Even as a High Court judge set a new three-tier sentencing framework for those who cause grievous hurt due to negligence on the road, he questioned an appellant's use of an MP's letter to downplay her culpability.
According to the letter, Tang Ling Lee, whose appeal against a one-week jail term for colliding with a 27-year-old motorcyclist was eventually dismissed, had only "accidentally brushed a motorcyclist resulting in the motorcyclist sustaining some injuries".
But Justice See Kee Oon highlighted that this was not consistent with the statement of facts she had agreed to. The victim, Mr Vikaramen A. Elangovan, suffered multiple fractures requiring a dozen operations in two months, and was hospitalised for 69 days after he was hit by the car she had been driving.
"These statements are regrettably misleading if they correctly reflect what she had conveyed to the MP," said the judge in decision grounds issued last week.
Tang, 45, had been sentenced to one week in jail and banned from driving for two years last year after she admitted that on Sept 16, 2016, she had failed to keep a proper lookout while making a right turn at a junction in Ang Mo Kio.
Appealing against the jail term, her lawyer Adrian Tan Wen Cheng argued that a fine would have been sufficient. But Deputy Public Prosecutor Houston Johannus objected, pointing to Tang's high culpability and the "substantial harm" caused.
The judge noted that past cases show the same offence had resulted in a fine in some cases but jail in others. Saying it "would be useful to provide some guidance... which might help foster more consistency", he included in his judgment a three-tier punishment framework based on the degree of harm and culpability for cases in which a trial is claimed.
In the most serious of traffic accident cases, involving "greater harm and higher culpability", the presumptive sentencing range will be more than two weeks in prison. At the lowest end of "lesser harm and lower culpability", fines would be enough. For cases which fall in between, he prescribed one to two weeks in jail.
While video footage from her car's camera showed she had not been speeding, she had not stopped at the junction at all and had swerved fairly abruptly, "barely seconds before the motorcyclist was about to cross the junction as well". The judge decided that either her attention was diverted elsewhere or she had exercised appallingly poor judgment.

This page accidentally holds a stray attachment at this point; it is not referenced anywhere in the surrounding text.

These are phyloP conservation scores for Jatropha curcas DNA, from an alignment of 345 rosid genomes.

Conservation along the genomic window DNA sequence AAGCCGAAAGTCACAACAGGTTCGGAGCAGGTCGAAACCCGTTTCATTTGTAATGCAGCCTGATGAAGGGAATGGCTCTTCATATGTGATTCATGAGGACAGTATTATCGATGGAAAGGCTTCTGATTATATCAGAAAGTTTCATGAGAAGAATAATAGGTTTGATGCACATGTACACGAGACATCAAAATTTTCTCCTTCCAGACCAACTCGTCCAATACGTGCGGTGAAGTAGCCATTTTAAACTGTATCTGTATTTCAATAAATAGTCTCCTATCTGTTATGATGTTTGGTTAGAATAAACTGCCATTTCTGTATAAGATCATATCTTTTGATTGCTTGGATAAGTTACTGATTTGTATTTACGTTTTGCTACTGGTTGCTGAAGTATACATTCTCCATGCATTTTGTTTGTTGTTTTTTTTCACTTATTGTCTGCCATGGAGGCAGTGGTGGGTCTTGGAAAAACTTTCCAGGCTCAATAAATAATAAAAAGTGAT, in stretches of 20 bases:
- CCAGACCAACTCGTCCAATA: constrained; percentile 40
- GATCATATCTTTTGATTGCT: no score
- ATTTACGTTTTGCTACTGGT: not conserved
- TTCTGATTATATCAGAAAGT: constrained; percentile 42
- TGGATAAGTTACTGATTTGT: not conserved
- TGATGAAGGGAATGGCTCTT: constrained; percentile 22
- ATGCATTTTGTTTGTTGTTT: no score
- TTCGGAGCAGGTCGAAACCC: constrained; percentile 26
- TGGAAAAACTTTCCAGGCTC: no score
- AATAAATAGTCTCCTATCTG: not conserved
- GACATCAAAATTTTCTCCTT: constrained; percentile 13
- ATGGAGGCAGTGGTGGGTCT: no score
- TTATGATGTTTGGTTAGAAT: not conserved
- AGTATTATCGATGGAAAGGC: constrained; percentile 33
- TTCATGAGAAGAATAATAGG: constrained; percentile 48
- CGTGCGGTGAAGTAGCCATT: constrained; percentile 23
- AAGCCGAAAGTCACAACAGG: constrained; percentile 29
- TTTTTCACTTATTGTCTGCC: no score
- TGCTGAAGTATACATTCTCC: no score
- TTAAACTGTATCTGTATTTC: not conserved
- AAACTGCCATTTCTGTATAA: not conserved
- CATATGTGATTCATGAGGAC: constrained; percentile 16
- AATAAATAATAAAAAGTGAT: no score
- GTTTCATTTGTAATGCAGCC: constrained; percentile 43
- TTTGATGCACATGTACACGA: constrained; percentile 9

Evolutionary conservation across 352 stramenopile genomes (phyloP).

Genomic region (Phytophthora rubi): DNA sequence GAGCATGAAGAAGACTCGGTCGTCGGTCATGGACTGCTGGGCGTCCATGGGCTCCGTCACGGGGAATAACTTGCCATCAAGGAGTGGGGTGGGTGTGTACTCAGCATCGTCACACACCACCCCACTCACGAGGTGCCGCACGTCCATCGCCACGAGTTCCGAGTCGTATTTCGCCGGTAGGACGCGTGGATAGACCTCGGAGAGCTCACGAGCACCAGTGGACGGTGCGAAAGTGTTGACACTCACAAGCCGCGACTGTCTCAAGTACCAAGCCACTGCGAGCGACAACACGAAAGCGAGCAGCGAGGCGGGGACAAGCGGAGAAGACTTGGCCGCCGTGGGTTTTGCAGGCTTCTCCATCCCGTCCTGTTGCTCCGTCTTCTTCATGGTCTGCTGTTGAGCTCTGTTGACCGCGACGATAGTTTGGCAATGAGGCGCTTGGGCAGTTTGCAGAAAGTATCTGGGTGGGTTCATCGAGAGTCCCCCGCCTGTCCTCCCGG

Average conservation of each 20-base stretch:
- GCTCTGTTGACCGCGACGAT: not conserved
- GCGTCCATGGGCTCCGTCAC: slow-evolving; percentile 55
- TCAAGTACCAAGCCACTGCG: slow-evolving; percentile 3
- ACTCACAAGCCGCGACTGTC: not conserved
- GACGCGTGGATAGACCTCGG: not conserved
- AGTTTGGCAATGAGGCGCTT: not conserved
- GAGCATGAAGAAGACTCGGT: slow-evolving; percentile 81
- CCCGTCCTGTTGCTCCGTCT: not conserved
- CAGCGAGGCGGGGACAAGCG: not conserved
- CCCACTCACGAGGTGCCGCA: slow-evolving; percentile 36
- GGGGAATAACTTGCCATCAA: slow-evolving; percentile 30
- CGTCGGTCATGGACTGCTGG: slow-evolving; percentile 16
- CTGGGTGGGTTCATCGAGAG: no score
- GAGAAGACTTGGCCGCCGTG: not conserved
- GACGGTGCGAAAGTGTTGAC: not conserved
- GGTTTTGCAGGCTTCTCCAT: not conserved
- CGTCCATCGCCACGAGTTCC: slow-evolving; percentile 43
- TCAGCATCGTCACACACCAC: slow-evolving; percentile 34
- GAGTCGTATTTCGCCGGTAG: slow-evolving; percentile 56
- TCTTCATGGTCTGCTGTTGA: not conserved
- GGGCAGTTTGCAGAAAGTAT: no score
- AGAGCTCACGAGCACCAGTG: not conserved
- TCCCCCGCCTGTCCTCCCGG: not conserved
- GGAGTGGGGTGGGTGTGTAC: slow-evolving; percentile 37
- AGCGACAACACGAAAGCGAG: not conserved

The judge also highlighted factors which increase culpability, such as "speeding, drink-driving, sleepy driving... driving while using a mobile phone... driving against the flow of traffic or off the road" as well as driving without a licence or while under disqualification.
Those behind the wheel should also take greater care when driving during rush hour, within a residential or school zone, or when driving a heavy vehicle.
Justice See found that Tang's case fell in the most serious band, which meant more than two weeks' jail.
While video footage from her car's camera showed she had not been speeding, she had not stopped at the junction at all and had swerved fairly abruptly, "barely seconds before the motorcyclist was about to cross the junction as well".
The judge decided that either her attention was diverted elsewhere or she had exercised appallingly poor judgment.
He dismissed her claim that she had mistaken the motorcycle's headlight for a street light.
Still, her guilty plea, remorse shown, clean record of 20 years and the fact that she stopped to help the victim, justified reducing the sentence to one week in prison, the judge added.
At the close of his written judgment, Justice See described her use of the MP's letter as "somewhat troubling" given that the statements within "sought to unfairly trivialise the accident and diminish the true extent of the victim's substantial injuries".
It was not stated in his judgment which MP sent the letter on Tang's behalf to the State Courts.